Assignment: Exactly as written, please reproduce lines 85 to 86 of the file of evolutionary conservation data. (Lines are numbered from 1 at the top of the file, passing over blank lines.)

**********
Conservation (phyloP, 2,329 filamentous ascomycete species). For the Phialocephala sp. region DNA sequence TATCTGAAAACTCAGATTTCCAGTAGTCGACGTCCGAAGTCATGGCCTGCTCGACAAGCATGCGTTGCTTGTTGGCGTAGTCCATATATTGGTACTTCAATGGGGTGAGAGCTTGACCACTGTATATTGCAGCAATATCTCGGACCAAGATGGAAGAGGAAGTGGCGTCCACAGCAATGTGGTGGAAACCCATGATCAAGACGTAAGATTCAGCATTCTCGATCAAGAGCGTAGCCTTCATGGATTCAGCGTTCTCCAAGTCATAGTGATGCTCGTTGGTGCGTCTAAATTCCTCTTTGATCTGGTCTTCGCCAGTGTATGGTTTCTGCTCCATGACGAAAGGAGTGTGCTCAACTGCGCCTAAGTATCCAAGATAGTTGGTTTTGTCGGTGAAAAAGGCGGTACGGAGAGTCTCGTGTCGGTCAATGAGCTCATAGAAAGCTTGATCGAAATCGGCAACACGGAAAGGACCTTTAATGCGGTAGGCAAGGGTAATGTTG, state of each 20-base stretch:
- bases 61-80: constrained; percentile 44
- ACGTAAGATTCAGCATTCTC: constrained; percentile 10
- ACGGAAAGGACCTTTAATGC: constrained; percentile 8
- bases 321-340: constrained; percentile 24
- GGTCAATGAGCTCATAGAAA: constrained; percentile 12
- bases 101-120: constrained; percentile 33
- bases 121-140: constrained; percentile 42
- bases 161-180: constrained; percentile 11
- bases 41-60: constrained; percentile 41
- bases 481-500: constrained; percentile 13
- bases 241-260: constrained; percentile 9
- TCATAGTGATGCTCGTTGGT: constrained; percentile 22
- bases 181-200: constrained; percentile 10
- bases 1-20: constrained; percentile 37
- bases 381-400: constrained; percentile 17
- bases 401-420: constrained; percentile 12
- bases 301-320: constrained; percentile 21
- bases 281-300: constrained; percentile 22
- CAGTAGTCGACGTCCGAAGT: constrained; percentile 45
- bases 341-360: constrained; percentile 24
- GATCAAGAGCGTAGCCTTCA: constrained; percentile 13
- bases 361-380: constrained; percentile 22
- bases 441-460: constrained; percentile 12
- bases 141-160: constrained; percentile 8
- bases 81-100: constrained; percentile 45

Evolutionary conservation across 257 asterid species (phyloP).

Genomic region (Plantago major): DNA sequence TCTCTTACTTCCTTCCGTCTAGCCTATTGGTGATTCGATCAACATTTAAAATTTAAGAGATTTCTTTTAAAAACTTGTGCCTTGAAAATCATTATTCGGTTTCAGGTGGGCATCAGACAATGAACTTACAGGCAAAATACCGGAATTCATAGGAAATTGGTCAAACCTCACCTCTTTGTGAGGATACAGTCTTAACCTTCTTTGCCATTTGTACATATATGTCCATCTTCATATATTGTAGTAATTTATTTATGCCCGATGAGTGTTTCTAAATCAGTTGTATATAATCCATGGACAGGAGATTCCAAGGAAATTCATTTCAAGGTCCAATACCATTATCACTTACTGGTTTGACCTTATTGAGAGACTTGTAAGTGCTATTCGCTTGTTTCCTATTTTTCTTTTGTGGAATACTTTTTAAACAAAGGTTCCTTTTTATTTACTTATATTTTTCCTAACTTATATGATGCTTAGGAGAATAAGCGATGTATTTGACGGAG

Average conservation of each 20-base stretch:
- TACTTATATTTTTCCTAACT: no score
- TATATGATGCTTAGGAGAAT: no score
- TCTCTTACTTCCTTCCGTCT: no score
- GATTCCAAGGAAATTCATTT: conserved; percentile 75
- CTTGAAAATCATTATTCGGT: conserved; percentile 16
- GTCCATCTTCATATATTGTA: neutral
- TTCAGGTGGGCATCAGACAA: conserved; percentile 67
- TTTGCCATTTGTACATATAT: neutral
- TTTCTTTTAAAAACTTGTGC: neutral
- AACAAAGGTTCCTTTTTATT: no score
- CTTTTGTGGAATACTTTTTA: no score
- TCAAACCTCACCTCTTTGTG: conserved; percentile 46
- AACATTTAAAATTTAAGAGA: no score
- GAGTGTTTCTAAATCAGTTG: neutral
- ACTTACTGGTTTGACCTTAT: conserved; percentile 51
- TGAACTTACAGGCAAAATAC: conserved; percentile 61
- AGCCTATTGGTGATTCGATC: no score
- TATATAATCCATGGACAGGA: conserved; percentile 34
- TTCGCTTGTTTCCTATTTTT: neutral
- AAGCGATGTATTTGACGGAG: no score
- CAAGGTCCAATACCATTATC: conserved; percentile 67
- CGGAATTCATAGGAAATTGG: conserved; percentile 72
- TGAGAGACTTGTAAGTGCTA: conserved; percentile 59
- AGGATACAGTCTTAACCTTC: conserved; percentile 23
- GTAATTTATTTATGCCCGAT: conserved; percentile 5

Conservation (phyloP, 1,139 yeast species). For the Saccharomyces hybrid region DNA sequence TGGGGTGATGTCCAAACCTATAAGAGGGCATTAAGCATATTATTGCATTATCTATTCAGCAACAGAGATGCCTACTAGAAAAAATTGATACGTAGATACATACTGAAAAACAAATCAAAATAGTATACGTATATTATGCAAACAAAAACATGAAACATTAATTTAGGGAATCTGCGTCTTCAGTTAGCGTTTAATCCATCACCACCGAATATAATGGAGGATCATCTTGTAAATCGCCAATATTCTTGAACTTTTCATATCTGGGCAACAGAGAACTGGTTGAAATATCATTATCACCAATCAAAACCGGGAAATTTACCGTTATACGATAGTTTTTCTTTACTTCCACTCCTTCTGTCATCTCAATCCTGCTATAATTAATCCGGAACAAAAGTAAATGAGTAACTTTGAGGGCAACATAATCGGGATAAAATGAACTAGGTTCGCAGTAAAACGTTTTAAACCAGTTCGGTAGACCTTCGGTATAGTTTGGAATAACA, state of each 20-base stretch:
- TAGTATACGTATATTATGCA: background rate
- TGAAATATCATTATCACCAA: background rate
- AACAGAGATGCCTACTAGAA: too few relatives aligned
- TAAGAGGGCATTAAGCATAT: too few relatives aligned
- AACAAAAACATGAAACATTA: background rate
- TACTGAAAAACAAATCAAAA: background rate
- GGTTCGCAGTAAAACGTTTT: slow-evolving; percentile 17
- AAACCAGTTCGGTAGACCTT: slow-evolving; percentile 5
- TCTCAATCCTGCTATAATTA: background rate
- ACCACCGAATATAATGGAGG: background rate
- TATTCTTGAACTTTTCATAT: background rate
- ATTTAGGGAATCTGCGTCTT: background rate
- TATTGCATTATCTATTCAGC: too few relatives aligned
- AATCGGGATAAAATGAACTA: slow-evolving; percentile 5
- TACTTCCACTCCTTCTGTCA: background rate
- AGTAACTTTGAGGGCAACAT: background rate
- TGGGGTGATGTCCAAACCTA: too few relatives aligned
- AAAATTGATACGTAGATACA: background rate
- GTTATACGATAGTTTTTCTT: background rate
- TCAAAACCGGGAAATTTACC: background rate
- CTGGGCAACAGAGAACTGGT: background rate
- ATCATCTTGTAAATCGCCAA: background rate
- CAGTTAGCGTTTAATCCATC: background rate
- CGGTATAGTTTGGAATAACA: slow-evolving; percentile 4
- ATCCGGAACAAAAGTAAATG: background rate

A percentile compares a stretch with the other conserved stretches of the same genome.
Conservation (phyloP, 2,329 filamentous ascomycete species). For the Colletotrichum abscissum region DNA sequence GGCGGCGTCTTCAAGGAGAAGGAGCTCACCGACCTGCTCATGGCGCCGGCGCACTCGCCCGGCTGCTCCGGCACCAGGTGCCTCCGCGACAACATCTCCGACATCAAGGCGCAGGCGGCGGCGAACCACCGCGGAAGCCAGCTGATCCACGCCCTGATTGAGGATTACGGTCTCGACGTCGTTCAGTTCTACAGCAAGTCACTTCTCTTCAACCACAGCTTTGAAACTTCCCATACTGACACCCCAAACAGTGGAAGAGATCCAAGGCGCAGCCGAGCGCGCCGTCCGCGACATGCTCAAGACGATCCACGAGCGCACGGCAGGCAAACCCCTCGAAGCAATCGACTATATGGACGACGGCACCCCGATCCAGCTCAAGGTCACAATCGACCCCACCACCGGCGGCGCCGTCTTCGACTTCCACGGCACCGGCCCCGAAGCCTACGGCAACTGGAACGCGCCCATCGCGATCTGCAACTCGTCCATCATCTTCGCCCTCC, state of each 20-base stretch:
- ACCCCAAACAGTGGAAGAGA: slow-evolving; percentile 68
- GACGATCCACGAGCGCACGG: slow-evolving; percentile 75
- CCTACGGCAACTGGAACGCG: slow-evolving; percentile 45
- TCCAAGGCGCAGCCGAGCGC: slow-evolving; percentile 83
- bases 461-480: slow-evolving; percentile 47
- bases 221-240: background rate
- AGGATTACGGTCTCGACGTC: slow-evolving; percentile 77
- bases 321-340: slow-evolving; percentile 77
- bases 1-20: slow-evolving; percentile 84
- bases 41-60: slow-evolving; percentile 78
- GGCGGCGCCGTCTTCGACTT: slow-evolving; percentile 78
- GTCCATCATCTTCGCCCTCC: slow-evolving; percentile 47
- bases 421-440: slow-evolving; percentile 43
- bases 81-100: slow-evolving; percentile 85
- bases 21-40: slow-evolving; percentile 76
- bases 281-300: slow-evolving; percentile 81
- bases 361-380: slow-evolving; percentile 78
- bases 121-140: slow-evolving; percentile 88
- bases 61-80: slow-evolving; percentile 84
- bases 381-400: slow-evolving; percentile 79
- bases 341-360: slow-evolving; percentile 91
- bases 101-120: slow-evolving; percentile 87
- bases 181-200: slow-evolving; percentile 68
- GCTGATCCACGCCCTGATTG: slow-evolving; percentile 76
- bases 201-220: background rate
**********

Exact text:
- CCTACGGCAACTGGAACGCG: slow-evolving; percentile 45
- TCCAAGGCGCAGCCGAGCGC: slow-evolving; percentile 83